The public has a variety of misconceptions about eye care. In this social media-driven world we live in, there are so many businesses and individuals that have your attention. Some will have your best interest in mind, while others see an opportunity to take advantage of a billion dollar industry. It is important that you get your information, technology and education on your health from a trusted resource. The “Eye Care Myths – Debunked” series will help you sort through the facts and increase your knowledge on eye health.
Myth 3: “Wearing glasses will make my eyes worse.”
This is one of the most common patient misconceptions. Patients often believe that if you’re prescribed glasses and start to wear them, it will negatively impact your vision and prescription going forward. “I don’t want my eyes to become dependent on the glasses” and “If I start wearing glasses now, it will make my vision worse and I’ll have to wear them all the time” are just a couple of the patient concerns we hear on a regular basis.
Let’s get this out of the way… Glasses do not weaken your eyes, they don’t make your eyes lazy, and they certainly don’t make your prescription change at an enhanced rate. There are 2 primary factors to address here; what glasses or prescription correction accomplishes for a patient and how prescription changes over time.
“If my eyes aren’t becoming dependent on my glasses, then why is it less clear than it used to be when I remove the glasses?” If you have never worn prescription, your eyes have gotten used to seeing the world around you, perhaps with some effort that goes almost unnoticed. Now, if you are given a prescription that makes it easier for you to see and makes everything clearer than it ever was before, removing that relief and returning to the old, glasses-free vision seems borderline intolerable. That does not mean your glasses have made your eyes worse. It’s just that your eyes didn’t realize how clear things could be. Now that they have seen optimal clarity and ease of vision, it seems like a larger discrepancy to go back to seeing without the correction.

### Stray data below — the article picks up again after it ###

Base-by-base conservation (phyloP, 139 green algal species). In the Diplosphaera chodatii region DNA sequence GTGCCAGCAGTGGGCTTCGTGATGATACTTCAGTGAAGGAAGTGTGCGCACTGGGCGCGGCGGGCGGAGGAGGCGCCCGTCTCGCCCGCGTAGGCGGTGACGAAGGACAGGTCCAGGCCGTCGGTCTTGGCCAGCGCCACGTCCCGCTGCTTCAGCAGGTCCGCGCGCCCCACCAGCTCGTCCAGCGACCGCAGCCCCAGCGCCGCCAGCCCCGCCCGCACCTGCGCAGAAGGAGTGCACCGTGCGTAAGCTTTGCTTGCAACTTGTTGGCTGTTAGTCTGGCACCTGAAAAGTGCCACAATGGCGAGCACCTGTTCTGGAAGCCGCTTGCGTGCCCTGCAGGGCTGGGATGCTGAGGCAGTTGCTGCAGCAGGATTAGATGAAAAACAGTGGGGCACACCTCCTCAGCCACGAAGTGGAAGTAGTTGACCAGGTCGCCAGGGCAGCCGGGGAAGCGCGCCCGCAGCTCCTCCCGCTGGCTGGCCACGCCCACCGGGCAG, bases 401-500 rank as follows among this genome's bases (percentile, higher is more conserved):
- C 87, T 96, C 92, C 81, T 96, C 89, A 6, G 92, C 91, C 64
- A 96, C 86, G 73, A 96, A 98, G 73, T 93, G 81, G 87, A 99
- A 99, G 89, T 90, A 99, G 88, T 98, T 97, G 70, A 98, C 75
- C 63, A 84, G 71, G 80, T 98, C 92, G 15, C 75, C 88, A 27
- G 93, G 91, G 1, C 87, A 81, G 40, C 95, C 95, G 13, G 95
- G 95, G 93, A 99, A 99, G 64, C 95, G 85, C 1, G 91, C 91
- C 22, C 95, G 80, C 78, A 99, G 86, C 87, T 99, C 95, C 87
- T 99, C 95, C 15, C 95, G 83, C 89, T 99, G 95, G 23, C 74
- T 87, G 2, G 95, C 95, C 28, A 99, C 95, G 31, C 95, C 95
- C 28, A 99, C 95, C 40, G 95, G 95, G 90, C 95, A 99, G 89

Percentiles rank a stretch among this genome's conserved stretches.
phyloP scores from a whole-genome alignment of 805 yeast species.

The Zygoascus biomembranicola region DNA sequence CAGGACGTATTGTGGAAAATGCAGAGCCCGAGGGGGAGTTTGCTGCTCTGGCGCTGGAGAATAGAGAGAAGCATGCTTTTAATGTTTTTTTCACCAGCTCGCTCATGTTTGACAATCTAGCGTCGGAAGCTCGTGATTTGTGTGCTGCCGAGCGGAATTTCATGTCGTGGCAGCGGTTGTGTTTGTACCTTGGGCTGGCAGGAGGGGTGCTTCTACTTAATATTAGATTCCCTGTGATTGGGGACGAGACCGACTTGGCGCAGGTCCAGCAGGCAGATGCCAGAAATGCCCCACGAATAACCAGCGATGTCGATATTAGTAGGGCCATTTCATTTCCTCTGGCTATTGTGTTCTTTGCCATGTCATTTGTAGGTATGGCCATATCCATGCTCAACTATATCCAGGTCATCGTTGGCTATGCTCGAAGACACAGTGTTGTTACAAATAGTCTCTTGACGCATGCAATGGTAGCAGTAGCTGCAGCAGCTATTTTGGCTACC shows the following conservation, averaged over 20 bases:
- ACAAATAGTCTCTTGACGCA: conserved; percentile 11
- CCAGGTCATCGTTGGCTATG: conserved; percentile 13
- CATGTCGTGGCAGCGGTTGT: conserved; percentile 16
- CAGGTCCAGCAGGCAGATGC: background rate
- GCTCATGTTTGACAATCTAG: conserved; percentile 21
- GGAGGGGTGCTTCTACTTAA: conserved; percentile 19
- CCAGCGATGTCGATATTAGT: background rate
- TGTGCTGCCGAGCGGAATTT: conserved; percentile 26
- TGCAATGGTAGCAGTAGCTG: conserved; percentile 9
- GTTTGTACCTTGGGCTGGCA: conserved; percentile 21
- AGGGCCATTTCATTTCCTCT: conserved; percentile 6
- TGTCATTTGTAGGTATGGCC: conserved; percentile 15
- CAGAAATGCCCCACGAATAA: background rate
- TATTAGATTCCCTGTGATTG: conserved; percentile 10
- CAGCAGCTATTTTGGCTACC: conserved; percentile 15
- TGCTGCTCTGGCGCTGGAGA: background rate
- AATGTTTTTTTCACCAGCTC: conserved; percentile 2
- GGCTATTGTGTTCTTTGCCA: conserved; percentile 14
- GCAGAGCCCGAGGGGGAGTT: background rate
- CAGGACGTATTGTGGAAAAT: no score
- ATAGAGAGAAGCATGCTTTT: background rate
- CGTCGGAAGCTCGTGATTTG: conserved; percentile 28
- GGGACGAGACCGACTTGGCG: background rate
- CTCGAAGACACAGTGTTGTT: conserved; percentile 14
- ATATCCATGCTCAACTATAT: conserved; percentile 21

“Ever since I started wearing glasses, it seems like every time I come in to have my vision checked, the prescription gets worse.” This is a fair an obvious correlation between wearing glasses and vision worsening, but the glasses are NOT to blame. There are vision conditions that get worse on their own, independent of glasses wear. Presbyopia (a condition that affects near vision and everyone starts to experience in their 40s) and Myopia (nearsightedness) are the two most common culprits of this misconception. Presbyopia is a gradual loss of the ability to accommodate (the way the eye magnifies things at reading and computer distance). Over a course of approximately 20 years, the ability to accommodate slowly evaporates. This is corrected with a prescription for reading that makes up for that loss of accommodation, but the presbyopia will progress whether you correct for it or not. It is an aging process that is not sped up or slowed down by glasses wear. Similarly, for children with myopia, the condition tends to progress throughout the teenage years and often into the mid-to-late twenties. There are factors that affect myopia progression and proper correction does not slow the progression, but it also does not enhance the progression rate.
Now you can rest assured, knowing that glasses and/or contact lenses will not contribute to your eyes or vision “getting worse.” Enjoy the burden that has been removed from visual system!
Jared Most, OD